On dies Mercurii Id. Mar. DCCX a.u.c. (Wednesday 15 Mar 44 B.C.), 710 years after the legendary founding of the City of Rome, the Roman Senate was to meet in the Curia Pompeii, an annex of the colonnaded Porticus adjacent to the stage of the Theater of Pompeii, which had been built by Pompey (Pompeius) just a decade or so before. Caesar was late. As Brutus and Cassius anxiously waited for him to arrive, one of the senators confided that his prayers were with them. “May your plan succeed,” relates Plutarch, “but whatever you do, make haste. Everyone is talking about it by now.” But there was nothing the conspirators could do except grasp their daggers and prepare to use them on themselves, if need be. Porcia, the daughter of Cato, whom Brutus had married within a year of her father’s death, had insisted that she be told of the plan. The day of the assassination, her anxiety was so great that she became hysterical and fainted from apprehension.
Suetonius relates that a soothsayer had warned Caesar that he was in grave danger, which would not pass until the Ides had ended. Entering the building, Caesar now chided him that the day had arrived. “Yes,” he replied, “but they have not yet gone.” As Caesar took his seat, the conspirators gathered around him on the pretext of presenting a petition. One then took hold of his purple toga and ripped it away from his neck. A dagger was thrust at Caesar’s throat but missed and only wounded him. Another assassin then drove a dagger into his chest as he twisted away from the first assailant. Brutus struck Caesar in the groin. Hemmed in, “Caesar kept turning,” writes Appian, “from one to another of them with furious cries like a wild beast.” When he saw that Brutus, too, had drawn his dagger, Plutarch relates that Caesar covered his head with his toga and sank to the ground, reproaching him in Greek, says Suetonius, with the words “Kai su, teknon?” (“You, too, my child?”)
Even after he had fallen, the conspirators continued to strike, at times cutting one another with their own daggers, until they, too, were covered in blood. (Having recently sworn to defend the person of Caesar, which was sacred and inviolate, the assassins must have paused at enormity of their deed; only the second wound later was thought to have been fatal.) Slumped against the pedestal of Pompey’s statue, Caesar died, having been stabbed twenty-three times. “The pedestal was drenched with blood,” writes Plutarch, “so that one might have thought that Pompey himself was presiding over this act of vengeance against his enemy, who lay there at his feet struggling convulsively under so many wounds.”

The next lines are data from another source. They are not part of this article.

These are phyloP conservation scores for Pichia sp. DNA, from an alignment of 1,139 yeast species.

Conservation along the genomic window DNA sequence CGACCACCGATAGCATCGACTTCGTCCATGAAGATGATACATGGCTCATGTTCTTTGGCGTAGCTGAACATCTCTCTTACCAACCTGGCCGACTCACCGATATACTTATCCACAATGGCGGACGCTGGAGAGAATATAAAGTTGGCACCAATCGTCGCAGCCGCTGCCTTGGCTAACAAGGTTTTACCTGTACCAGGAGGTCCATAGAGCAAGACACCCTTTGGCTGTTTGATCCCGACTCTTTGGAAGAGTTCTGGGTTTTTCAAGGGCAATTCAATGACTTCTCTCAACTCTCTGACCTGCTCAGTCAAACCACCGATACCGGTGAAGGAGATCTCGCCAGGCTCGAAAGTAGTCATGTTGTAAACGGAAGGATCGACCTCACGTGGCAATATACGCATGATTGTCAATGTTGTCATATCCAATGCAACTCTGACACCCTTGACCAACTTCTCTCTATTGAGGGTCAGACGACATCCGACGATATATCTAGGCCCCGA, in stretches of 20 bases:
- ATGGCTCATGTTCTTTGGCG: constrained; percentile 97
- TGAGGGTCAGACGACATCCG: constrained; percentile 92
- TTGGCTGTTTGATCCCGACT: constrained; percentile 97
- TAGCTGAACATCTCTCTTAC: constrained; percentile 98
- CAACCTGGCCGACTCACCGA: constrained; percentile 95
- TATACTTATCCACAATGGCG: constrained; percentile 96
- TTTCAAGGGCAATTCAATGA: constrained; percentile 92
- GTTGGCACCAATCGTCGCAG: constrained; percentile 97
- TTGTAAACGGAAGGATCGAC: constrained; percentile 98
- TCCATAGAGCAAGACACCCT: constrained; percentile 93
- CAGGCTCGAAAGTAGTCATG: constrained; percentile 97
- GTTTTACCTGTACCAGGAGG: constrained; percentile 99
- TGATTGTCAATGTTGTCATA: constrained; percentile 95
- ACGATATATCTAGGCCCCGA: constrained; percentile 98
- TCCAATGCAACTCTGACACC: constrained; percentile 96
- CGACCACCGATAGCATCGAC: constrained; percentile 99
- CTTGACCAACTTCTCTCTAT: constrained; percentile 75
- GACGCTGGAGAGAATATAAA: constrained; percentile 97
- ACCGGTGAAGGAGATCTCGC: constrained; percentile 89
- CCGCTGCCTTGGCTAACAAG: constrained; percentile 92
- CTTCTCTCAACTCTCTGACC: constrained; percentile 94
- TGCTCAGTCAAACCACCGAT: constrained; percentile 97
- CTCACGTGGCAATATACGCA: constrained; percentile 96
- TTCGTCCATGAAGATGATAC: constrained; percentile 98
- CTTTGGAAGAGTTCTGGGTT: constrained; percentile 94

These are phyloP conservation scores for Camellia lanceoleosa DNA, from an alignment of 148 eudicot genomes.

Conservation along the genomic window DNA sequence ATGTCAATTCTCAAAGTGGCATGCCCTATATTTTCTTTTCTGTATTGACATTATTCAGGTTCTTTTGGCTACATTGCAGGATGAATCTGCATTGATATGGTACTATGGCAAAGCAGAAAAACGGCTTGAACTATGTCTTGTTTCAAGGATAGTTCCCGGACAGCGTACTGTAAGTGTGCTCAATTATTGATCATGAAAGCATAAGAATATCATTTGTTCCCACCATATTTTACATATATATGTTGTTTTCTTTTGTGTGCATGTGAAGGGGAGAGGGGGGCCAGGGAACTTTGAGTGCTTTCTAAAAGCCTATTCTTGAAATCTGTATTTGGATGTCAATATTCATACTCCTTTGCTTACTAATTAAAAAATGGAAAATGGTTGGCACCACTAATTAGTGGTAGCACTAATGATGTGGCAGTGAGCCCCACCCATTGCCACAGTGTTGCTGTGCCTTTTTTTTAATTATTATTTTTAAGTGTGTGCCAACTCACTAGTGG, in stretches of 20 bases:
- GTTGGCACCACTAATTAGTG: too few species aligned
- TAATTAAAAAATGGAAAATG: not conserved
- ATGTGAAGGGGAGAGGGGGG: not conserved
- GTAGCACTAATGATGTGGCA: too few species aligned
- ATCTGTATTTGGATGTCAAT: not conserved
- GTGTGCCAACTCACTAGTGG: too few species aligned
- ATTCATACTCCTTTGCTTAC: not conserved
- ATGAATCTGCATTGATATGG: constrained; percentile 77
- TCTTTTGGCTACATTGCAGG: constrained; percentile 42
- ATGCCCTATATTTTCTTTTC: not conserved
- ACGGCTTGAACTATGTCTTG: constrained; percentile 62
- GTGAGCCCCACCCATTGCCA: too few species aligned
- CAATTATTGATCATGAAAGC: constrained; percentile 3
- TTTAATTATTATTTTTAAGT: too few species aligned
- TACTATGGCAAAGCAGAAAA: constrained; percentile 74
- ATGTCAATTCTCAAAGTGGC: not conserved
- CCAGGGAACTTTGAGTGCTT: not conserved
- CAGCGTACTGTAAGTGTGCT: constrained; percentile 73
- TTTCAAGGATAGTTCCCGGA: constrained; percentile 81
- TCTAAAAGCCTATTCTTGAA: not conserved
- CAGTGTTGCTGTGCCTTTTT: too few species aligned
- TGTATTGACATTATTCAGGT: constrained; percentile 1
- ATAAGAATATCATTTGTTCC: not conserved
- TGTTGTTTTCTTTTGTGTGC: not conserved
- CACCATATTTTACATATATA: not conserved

If the conspirators had killed in the name of Republican libertas, it was the liberty of the Optimates for which they acted. There was to be no popular support for the deed; nor, perhaps, was what the conspirators had sought to preserve even the same. To Appian, at least, “The Republic has been rotten for a long time. The city masses are now thoroughly mixed with foreign blood, the freed slave has the same rights as a citizen, and those who are still slaves look no different from their masters.” It was as if, for the conspirators, the death of the tyrant was sufficient, with no thought being given to what would happen in consequence. It all had been planned, relates Cicero, with the “courage of men and the foresight of children.” But the res publica was not to be restored. The only outcome was what Caesar himself had predicted: “It is more important for Rome,” Suetonius quotes him as saying, “than for myself that I should survive...should anything happen to me, Rome will enjoy no peace.” And so it was: civil war would rage for another thirteen years.
This Roman civil war became the twilight of the Roman Republic and the dawn of the Roman Empire under Caesar’s grand-nephew and adopted son, Gaius Iulius Caesar Octavianus (the Emperor Caesar Augustus).